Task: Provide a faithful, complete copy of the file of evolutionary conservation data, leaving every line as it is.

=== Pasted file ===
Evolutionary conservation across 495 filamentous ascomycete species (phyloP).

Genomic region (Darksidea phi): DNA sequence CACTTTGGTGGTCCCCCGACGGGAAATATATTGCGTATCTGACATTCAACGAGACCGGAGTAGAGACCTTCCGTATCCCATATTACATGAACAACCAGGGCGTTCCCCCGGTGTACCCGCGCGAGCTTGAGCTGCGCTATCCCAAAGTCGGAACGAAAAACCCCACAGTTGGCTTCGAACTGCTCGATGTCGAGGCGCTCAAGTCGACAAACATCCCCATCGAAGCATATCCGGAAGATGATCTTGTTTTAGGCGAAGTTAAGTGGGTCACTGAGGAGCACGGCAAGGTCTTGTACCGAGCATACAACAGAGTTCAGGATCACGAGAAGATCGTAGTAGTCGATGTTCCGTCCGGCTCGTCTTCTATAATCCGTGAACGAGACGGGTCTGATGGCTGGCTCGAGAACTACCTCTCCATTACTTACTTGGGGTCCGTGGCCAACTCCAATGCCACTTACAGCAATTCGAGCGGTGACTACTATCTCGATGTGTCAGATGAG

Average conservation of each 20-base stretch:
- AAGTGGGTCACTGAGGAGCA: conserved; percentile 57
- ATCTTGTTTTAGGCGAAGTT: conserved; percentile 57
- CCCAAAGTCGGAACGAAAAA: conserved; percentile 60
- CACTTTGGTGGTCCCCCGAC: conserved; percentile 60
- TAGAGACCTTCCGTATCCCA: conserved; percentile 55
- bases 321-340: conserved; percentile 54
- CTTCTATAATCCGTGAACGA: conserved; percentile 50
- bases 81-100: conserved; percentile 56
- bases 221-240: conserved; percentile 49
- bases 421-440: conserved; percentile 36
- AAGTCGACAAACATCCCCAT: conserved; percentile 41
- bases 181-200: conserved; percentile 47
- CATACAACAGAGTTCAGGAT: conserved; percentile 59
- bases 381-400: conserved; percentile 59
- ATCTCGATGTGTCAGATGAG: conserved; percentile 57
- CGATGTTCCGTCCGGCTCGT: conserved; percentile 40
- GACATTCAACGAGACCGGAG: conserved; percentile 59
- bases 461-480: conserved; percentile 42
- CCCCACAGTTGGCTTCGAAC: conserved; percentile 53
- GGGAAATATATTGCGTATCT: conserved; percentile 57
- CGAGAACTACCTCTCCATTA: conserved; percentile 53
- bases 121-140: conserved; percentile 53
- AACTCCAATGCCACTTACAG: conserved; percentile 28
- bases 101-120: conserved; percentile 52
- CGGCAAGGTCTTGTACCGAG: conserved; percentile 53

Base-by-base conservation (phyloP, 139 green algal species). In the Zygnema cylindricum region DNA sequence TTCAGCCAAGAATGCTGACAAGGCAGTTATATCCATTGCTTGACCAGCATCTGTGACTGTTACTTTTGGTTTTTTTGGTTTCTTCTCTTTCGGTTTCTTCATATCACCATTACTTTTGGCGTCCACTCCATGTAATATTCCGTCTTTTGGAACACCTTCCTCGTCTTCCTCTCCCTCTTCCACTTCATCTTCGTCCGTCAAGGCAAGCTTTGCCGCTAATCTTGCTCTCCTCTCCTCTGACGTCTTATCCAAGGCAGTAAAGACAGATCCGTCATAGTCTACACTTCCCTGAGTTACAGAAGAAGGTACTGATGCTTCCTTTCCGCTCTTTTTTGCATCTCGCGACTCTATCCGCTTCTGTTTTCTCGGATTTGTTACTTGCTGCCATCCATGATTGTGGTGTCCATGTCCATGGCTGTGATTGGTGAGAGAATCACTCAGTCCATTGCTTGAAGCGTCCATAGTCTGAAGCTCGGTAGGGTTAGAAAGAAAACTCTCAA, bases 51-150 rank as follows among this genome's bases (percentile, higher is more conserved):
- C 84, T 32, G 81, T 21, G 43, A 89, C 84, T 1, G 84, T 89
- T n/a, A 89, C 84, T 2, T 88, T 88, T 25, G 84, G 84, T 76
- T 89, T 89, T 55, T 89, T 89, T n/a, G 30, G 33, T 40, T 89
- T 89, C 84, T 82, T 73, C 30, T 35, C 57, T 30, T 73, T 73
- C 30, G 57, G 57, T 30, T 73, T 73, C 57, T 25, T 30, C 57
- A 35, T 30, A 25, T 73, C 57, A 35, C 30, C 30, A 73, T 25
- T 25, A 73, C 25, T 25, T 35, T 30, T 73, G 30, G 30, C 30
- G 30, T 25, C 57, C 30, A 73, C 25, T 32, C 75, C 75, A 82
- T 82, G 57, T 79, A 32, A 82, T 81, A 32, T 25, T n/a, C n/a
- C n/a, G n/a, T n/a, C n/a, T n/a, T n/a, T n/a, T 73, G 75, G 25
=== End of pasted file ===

Evolutionary conservation across 495 filamentous ascomycete species (phyloP).

Genomic region (Darksidea phi): DNA sequence CACTTTGGTGGTCCCCCGACGGGAAATATATTGCGTATCTGACATTCAACGAGACCGGAGTAGAGACCTTCCGTATCCCATATTACATGAACAACCAGGGCGTTCCCCCGGTGTACCCGCGCGAGCTTGAGCTGCGCTATCCCAAAGTCGGAACGAAAAACCCCACAGTTGGCTTCGAACTGCTCGATGTCGAGGCGCTCAAGTCGACAAACATCCCCATCGAAGCATATCCGGAAGATGATCTTGTTTTAGGCGAAGTTAAGTGGGTCACTGAGGAGCACGGCAAGGTCTTGTACCGAGCATACAACAGAGTTCAGGATCACGAGAAGATCGTAGTAGTCGATGTTCCGTCCGGCTCGTCTTCTATAATCCGTGAACGAGACGGGTCTGATGGCTGGCTCGAGAACTACCTCTCCATTACTTACTTGGGGTCCGTGGCCAACTCCAATGCCACTTACAGCAATTCGAGCGGTGACTACTATCTCGATGTGTCAGATGAG

Average conservation of each 20-base stretch:
- AAGTGGGTCACTGAGGAGCA: conserved; percentile 57
- ATCTTGTTTTAGGCGAAGTT: conserved; percentile 57
- CCCAAAGTCGGAACGAAAAA: conserved; percentile 60
- CACTTTGGTGGTCCCCCGAC: conserved; percentile 60
- TAGAGACCTTCCGTATCCCA: conserved; percentile 55
- bases 321-340: conserved; percentile 54
- CTTCTATAATCCGTGAACGA: conserved; percentile 50
- bases 81-100: conserved; percentile 56
- bases 221-240: conserved; percentile 49
- bases 421-440: conserved; percentile 36
- AAGTCGACAAACATCCCCAT: conserved; percentile 41
- bases 181-200: conserved; percentile 47
- CATACAACAGAGTTCAGGAT: conserved; percentile 59
- bases 381-400: conserved; percentile 59
- ATCTCGATGTGTCAGATGAG: conserved; percentile 57
- CGATGTTCCGTCCGGCTCGT: conserved; percentile 40
- GACATTCAACGAGACCGGAG: conserved; percentile 59
- bases 461-480: conserved; percentile 42
- CCCCACAGTTGGCTTCGAAC: conserved; percentile 53
- GGGAAATATATTGCGTATCT: conserved; percentile 57
- CGAGAACTACCTCTCCATTA: conserved; percentile 53
- bases 121-140: conserved; percentile 53
- AACTCCAATGCCACTTACAG: conserved; percentile 28
- bases 101-120: conserved; percentile 52
- CGGCAAGGTCTTGTACCGAG: conserved; percentile 53

Base-by-base conservation (phyloP, 139 green algal species). In the Zygnema cylindricum region DNA sequence TTCAGCCAAGAATGCTGACAAGGCAGTTATATCCATTGCTTGACCAGCATCTGTGACTGTTACTTTTGGTTTTTTTGGTTTCTTCTCTTTCGGTTTCTTCATATCACCATTACTTTTGGCGTCCACTCCATGTAATATTCCGTCTTTTGGAACACCTTCCTCGTCTTCCTCTCCCTCTTCCACTTCATCTTCGTCCGTCAAGGCAAGCTTTGCCGCTAATCTTGCTCTCCTCTCCTCTGACGTCTTATCCAAGGCAGTAAAGACAGATCCGTCATAGTCTACACTTCCCTGAGTTACAGAAGAAGGTACTGATGCTTCCTTTCCGCTCTTTTTTGCATCTCGCGACTCTATCCGCTTCTGTTTTCTCGGATTTGTTACTTGCTGCCATCCATGATTGTGGTGTCCATGTCCATGGCTGTGATTGGTGAGAGAATCACTCAGTCCATTGCTTGAAGCGTCCATAGTCTGAAGCTCGGTAGGGTTAGAAAGAAAACTCTCAA, bases 51-150 rank as follows among this genome's bases (percentile, higher is more conserved):
- C 84, T 32, G 81, T 21, G 43, A 89, C 84, T 1, G 84, T 89
- T n/a, A 89, C 84, T 2, T 88, T 88, T 25, G 84, G 84, T 76
- T 89, T 89, T 55, T 89, T 89, T n/a, G 30, G 33, T 40, T 89
- T 89, C 84, T 82, T 73, C 30, T 35, C 57, T 30, T 73, T 73
- C 30, G 57, G 57, T 30, T 73, T 73, C 57, T 25, T 30, C 57
- A 35, T 30, A 25, T 73, C 57, A 35, C 30, C 30, A 73, T 25
- T 25, A 73, C 25, T 25, T 35, T 30, T 73, G 30, G 30, C 30
- G 30, T 25, C 57, C 30, A 73, C 25, T 32, C 75, C 75, A 82
- T 82, G 57, T 79, A 32, A 82, T 81, A 32, T 25, T n/a, C n/a
- C n/a, G n/a, T n/a, C n/a, T n/a, T n/a, T n/a, T 73, G 75, G 25